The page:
Fun Facts about Birds and Bees, aka Pumpkin Pollinators

They say farm kids learn plenty about the birds and the bees while they’re growing up, but I was in my 40s before I fully understood the importance of bees. 

When I planted my first pumpkin crop in the spring of 2012, I had no idea what I was missing! (I was missing pollinators.) My dad tilled up about a half-acre of the field. Then my mom and I made rows with a hoe and planted each seed by hand. After all, this is how we had planted gardens for years.

 

Native plants like coneflowers attract pollinators like butterflies and bees. That’s why we have planted several native species around Enchanted Acres. Monarchs especially enjoy the blossoms in our alfalfa field.

 

Today the pumpkin patch at Enchanted Acres is more like a small field than a large garden. We have gained tips for increasing the number of pumpkins we can produce each season. Pollinators, including bumblebees and honeybees, are key to increasing the yield of our pumpkin plants. After all, pumpkin plants set fruit only if pollinated by insects!

Who knew each pumpkin plant has both male and female flowers? Male flowers produce nectar and pollen. Female flowers produce higher quantities of nectar but no pollen. The first female flower opens about one week after the first male flower opens, but flowers only live for hours.  

Pumpkin pollen is relatively large and sticky, so bees are usually the best pollinators. When a bee lands on a flower, the hairs on its body attract pollen through electrostatic forces. (Isn’t science cool?) Hairs on a bee’s legs allow it to transfer pollen from the male flower to the female flower. In addition, fruit quality is enhanced by intensive pollinator activity.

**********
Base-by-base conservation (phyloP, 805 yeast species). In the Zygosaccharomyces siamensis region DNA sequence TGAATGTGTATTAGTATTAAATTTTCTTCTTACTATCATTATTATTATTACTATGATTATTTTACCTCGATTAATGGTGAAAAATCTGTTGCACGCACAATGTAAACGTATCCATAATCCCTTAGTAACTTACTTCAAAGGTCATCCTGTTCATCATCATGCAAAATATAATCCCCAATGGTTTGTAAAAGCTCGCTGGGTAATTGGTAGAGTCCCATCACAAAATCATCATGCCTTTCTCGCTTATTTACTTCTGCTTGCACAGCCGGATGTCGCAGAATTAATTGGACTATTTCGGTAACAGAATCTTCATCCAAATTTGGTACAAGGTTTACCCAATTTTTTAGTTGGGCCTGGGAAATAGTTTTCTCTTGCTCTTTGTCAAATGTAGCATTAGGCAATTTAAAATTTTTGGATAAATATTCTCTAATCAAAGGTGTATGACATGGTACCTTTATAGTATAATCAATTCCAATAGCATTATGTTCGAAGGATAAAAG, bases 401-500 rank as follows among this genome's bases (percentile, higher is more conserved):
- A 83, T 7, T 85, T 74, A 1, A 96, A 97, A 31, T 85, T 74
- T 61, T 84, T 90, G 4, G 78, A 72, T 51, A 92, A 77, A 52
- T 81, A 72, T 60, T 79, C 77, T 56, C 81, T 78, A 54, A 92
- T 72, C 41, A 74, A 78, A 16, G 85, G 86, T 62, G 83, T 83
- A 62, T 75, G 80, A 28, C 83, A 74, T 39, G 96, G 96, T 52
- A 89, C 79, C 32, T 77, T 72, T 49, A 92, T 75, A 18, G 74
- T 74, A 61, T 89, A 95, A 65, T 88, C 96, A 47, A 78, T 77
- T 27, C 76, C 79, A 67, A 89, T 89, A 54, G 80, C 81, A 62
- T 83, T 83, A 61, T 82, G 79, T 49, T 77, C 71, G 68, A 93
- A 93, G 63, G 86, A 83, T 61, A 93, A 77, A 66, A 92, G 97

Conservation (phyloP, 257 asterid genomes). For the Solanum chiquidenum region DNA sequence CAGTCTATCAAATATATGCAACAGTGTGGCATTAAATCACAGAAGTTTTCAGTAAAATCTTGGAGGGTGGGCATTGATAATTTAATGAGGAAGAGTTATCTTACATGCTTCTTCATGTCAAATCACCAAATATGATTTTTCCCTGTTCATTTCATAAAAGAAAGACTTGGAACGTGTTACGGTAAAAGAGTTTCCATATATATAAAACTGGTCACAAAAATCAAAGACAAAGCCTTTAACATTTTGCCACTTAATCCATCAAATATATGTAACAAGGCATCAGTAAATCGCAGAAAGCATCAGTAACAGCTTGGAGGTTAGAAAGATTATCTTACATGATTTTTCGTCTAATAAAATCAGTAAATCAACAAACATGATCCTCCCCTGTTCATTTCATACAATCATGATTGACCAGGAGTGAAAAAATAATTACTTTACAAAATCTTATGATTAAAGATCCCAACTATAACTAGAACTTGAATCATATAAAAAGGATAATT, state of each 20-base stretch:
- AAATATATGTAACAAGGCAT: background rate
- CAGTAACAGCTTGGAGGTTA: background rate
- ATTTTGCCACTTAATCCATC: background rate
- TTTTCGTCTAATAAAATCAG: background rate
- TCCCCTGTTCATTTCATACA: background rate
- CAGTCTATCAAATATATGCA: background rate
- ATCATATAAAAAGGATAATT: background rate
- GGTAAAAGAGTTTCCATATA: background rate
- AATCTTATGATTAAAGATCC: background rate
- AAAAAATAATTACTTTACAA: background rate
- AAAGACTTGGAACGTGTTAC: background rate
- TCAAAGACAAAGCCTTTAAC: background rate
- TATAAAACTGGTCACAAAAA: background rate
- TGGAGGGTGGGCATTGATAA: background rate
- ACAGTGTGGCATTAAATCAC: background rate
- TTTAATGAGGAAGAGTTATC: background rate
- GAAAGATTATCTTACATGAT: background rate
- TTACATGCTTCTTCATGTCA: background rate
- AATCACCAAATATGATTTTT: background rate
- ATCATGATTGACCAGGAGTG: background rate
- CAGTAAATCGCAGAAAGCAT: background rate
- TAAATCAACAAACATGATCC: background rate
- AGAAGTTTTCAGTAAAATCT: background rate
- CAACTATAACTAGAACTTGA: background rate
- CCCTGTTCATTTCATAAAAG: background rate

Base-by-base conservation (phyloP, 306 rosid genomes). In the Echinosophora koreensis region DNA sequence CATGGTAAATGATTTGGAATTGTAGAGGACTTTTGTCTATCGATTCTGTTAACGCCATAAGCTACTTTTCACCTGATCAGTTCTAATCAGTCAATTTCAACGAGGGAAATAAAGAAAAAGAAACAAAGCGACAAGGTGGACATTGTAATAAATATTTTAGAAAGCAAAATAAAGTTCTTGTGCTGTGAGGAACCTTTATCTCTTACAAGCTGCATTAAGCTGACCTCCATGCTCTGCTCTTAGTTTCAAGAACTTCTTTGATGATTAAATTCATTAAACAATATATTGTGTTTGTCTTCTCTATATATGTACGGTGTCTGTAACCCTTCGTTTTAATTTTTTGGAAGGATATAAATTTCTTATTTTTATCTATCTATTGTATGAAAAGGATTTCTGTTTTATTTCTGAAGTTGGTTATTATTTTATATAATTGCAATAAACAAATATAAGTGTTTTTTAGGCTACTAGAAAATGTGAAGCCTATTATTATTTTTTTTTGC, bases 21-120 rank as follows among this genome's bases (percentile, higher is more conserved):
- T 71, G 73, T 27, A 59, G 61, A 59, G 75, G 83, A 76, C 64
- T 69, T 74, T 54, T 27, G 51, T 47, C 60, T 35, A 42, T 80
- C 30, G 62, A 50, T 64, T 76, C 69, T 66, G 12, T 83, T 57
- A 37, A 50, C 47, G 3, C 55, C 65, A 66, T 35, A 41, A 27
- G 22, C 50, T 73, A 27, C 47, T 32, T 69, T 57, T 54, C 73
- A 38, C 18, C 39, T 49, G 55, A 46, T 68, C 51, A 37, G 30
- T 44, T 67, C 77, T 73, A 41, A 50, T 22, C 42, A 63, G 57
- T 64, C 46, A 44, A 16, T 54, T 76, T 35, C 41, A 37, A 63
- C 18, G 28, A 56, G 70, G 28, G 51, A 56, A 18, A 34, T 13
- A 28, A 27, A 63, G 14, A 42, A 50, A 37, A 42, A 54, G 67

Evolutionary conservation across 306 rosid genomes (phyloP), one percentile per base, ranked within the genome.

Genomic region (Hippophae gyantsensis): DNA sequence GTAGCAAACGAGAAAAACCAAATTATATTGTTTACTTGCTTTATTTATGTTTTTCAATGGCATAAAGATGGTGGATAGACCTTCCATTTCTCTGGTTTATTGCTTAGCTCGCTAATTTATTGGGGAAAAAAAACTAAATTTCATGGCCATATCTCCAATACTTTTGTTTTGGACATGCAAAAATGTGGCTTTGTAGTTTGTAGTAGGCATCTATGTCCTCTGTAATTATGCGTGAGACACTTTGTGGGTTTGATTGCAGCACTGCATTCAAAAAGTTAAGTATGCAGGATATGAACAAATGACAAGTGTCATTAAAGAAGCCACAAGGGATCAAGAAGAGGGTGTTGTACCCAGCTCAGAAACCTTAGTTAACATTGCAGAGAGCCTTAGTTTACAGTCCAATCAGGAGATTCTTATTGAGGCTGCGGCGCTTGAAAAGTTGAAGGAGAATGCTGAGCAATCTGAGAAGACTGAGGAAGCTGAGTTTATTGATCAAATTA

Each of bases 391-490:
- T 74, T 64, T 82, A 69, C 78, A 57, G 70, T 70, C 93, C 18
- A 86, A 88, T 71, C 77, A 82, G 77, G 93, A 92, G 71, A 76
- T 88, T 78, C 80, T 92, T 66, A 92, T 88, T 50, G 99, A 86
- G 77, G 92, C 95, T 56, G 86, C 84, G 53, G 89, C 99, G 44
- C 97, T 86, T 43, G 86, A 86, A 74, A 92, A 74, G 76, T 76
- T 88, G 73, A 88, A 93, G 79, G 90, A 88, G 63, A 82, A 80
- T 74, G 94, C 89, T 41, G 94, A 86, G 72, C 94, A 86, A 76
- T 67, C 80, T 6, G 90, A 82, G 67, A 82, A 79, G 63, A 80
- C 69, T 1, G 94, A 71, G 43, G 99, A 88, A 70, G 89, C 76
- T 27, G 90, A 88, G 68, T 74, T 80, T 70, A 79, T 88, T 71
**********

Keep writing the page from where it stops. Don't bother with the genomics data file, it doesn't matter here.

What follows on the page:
Speaking of fruit… Honey straight from the hive has a unique flavor based on its location and season. For example, you can purchase Wild Blueberry Honey from Maine or Cherry Honey from Door County in Wisconsin. The characteristic of honey – color, texture, viscosity, taste, smell and how quickly it crystalizes – varies based on the nectar collected by the hive’s bees. 

Placing uniquely flavored honey on an Iowa-inspired charcuterie board could become a topic of conversation. Fresh Fruit Salad with Honey Lime Dressing is refreshing on a hot summer’s day as is Honey Lemonade. You could enjoy all three during a Fourth of July picnic!

Iowa State Fair Honey Lemonade
(recipe courtesy of Iowa Honey Producers)

  • 1, 30-ounce carton of Sunkist frozen lemon juice
  • 3 cups of honey

Combine lemon juice and honey. Add cold water to make 2 gallons. Mix well.